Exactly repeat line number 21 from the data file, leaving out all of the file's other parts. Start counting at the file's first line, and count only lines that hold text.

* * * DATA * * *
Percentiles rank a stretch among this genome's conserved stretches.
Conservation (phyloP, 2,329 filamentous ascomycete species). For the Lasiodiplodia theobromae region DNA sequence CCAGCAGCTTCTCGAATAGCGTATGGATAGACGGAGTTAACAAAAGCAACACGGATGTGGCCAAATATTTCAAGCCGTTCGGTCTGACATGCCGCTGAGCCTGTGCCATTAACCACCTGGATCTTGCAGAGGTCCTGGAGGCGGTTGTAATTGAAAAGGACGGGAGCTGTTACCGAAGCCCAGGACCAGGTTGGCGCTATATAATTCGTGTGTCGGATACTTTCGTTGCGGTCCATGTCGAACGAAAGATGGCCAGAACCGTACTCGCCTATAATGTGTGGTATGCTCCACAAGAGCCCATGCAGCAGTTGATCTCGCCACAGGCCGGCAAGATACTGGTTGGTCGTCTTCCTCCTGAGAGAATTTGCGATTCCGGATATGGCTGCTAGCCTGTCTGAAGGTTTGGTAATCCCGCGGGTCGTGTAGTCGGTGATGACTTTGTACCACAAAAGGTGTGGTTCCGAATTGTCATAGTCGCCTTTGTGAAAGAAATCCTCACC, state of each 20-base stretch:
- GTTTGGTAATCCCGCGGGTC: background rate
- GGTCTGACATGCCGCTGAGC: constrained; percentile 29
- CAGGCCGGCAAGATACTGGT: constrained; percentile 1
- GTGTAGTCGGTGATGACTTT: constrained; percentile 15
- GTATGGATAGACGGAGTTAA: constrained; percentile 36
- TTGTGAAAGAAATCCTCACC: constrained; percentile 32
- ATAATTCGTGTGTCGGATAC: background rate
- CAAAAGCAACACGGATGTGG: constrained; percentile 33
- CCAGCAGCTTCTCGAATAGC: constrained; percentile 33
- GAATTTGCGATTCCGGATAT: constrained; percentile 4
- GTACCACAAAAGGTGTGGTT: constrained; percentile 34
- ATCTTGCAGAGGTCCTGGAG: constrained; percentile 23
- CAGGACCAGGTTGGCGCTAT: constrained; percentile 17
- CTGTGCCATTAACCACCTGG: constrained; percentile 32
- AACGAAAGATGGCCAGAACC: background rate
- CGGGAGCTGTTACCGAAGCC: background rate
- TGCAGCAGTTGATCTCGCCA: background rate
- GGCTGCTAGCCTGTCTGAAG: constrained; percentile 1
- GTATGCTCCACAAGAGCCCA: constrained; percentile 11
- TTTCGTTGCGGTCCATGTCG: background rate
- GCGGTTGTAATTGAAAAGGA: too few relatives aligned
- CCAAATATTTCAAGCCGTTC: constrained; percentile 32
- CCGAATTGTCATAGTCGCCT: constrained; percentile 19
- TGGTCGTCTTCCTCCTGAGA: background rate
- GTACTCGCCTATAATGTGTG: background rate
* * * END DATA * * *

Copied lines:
- GTATGCTCCACAAGAGCCCA: constrained; percentile 11